T: OK. Laughter and teasing of student making this remark. T: Is this where you meet new people? Laughter S: Huh? S: Yeah. Laughter T: Any others? S: Er T: Organizations? What kind? S: Oh, like, er, environmental group or Pair work. In your country, where can you meet new people? A comprehensive text on language teaching m ethodology would be hundreds o f pages in length. I hope, however, that it provides a platform you can build on when you read the rest o f the chapters in this volume. Teaching English as a Second or Foreign Language. Third Edition. This ed ited volum e is one of the standard w orks in the field.

It covers all aspects of language tea chin g m ethodology, and m any cha pters w ould be excellent follow -up reading to the cha pters in this volum e. Nunan, D. Second Language Teaching and Learning. Richards J. Renandya eds. Methodology in Language Teaching. Cambridge: Cambridge University Press. An ed ited collectio n of reprints on all a sp e cts of m ethodology, this volum e provides an overview of current ap pro ache s, issues, and pra ctice s in tea chin g English to speakers of other languages.

References Brown, H. In Richards, J. Krashen, S. Oxford: Pergamon. Principles and Practice in Second Language Acquisition. Terrell The Natural Approach. M oulton, W. N unan, D. The Learner-Centered Curriculum. Richards, J. Platt, and H. W eber The Longman Dictionary of Applied Linguistics. London: Longman. Stevick, E. Memory, Meaning and Method Second Edition. Swaffar, J. Arens, and M. M organ Teacher Classroom Practices: Redefining method as task hierarchy. Modern LanguageJournal, What is listening? Every day we listen to many different things in many different ways.

W hether it is conversation with a colleague, the T V news, or a new music C D , we listen. In this chapter, we will explore how listening works and ways to help learners becom e m ore effective listeners. Listening is an active, purposeful process o f making sense o f what we hear. Language skills are often categorized as receptive or productive. Speaking and writing are the productive skills. That is, it requires a person to receive and understand incoming information input. For this reason, people sometimes think o f it as a passive skill.

Nothing could be farther from the truth. Listening is very active. As people listen, they process not only what they hear but also connect it to other information they already know. Listening is meaning based. W hen we listen, we are normally doing so for a purpose. Listening is often com pared to reading, the other receptive skill. W hile the two do share som e similarities, two major differences should be noted from the start.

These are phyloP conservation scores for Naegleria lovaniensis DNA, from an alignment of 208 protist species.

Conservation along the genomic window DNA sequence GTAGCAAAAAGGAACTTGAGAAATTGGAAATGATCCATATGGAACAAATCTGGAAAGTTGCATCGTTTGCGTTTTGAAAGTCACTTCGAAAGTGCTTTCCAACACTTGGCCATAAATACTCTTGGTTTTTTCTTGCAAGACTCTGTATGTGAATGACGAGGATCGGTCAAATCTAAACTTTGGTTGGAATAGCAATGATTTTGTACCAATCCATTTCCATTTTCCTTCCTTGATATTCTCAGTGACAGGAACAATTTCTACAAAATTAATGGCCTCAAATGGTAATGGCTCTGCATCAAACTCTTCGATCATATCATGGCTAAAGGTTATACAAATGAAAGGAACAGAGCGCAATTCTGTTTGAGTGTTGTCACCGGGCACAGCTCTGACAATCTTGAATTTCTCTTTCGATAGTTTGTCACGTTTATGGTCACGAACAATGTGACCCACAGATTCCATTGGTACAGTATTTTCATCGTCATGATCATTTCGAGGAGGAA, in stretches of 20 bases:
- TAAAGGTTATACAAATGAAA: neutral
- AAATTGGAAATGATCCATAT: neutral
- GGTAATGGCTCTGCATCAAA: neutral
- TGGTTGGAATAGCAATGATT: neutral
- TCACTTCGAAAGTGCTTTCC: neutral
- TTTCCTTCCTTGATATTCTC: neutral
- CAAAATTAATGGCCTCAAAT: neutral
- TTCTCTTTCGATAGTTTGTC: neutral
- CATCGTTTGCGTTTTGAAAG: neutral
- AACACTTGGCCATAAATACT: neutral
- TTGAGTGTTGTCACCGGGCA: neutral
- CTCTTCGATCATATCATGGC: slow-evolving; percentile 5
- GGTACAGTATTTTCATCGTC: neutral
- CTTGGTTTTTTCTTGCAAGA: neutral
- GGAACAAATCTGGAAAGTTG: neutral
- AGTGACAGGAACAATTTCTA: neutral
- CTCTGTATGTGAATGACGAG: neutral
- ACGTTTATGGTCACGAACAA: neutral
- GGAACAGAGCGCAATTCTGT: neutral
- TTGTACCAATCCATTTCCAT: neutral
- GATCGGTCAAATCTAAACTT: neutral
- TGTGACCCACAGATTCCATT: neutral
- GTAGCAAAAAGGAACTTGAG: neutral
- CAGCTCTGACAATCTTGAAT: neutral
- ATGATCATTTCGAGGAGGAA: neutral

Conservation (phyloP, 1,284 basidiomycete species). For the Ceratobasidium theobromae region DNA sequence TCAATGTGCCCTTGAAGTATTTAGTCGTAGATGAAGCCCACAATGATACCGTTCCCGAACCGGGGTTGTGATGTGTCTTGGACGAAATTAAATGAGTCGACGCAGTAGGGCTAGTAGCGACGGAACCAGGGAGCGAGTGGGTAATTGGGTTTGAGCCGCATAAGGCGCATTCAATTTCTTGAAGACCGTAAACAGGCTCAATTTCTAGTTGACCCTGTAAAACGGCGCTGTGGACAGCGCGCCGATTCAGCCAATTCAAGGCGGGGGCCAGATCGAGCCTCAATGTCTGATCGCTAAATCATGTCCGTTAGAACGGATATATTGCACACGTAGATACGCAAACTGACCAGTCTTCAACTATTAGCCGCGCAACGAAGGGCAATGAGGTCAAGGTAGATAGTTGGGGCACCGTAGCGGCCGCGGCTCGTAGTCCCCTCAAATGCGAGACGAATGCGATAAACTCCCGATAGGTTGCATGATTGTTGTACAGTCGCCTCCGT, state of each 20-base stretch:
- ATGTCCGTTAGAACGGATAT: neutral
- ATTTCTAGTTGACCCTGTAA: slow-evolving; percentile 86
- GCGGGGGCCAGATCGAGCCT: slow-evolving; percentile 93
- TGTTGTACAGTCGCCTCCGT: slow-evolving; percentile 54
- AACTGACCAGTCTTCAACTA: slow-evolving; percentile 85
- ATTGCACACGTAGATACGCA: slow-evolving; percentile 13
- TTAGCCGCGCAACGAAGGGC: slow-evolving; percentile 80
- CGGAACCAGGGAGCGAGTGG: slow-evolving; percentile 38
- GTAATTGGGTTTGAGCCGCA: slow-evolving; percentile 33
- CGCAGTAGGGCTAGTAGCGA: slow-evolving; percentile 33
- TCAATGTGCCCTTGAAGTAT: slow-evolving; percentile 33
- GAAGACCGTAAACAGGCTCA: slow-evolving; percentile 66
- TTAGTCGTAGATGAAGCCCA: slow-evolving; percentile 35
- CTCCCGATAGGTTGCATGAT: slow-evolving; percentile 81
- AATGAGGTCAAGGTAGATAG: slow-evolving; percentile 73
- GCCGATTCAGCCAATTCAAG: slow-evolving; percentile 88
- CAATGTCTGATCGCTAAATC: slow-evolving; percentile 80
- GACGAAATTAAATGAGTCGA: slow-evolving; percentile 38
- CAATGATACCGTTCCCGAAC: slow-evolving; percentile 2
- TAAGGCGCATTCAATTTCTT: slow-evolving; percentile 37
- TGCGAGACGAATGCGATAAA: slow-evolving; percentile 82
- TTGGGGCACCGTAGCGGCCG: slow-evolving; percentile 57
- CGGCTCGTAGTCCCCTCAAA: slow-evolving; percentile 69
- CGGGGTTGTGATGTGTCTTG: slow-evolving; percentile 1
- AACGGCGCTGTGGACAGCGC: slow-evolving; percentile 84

Firstly, listening usually happens in real time. That is, people listen and have to com prehend what they hear immediately. There is no time to go back and review, look up unknown words, etc. To understand how listening works and how to teach it more effectively, start by thinking about your own listening. What have you listened to today? Write at least eight things. Try to think of different types of things you have listened to. Background to the teaching of listening Historically, learning a foreign language meant learning to read and write. Listening was virtually ignored. I draw near to the door. I draw nearer to the door. I walk. I draw near. I draw nearer. I get to the door. I get to. I stop at the door. I stop.

Still later, the direct method, often associated with Charles Berlitz, prom oted the teaching o f listening com prehension and the idea that new teaching points should be introduced orally. In the years follow ing W orld War II, the audiolingual m ethod came to dominate foreign language teaching. As in the direct method, these were presented orally, before the learner saw the written form. Listening was seen as a major source o f comprehensible input. Language learning textbooks began including listening activities that were not simply presentation o f language to be produced.

They were listening activities for input, the beginning o f the kinds o f listening tasks com m on in books today. Think of your experience studying languages. Which of the ideas do you believe in? Principles for teaching listening 1. Expose students to different ways of processing information: bottom-up vs. To understand h ow people make sense o f the stream o f sound we all hear, it is helpful to think about how we process the input. The distinction is based on the way learners attempt to understand what they read or hear.

Top-down processing is the opposite. Imagine a brick wall. If you are standing at the bottom studying the wall brick by brick, you can easily see the details. It is difficult, however, to get an overall view o f the wall. However, because o f distance, you will miss some details. And, o f course, the view is very different. It is not surprising, therefore, that these learners try to process English from the bottom up.

It can be difficult to experience what beginning-level learners go through. However, a reading task can be used to understand the nature o f bottom-up processing. Try reading the follow ing from right to left. However, word. Brown gives this example from a personal experience o f buying postcards at an Austrian museum: I speak no German, but walked up to the counter after having calculated that the postcards would cost sixteen schillings.

I gave the clerk a twenty-schilling note, she opened the till, looked in it, and said something in German. As a reflex, I dug in my pocket and produced a one-schilling coin and gave it to her. I just needed my life experience. Schema are abstract notions we possess based on experiences. We need to help learners integrate the two. The following is m y own real life example o f how top-down and bottom-up processing can integrate: Visiting R om e, I was in the courtyard in front o f St. I looked at her with a puzzled expression. W hat happened in this short interaction was a combination o f bottom-up and top-down processing.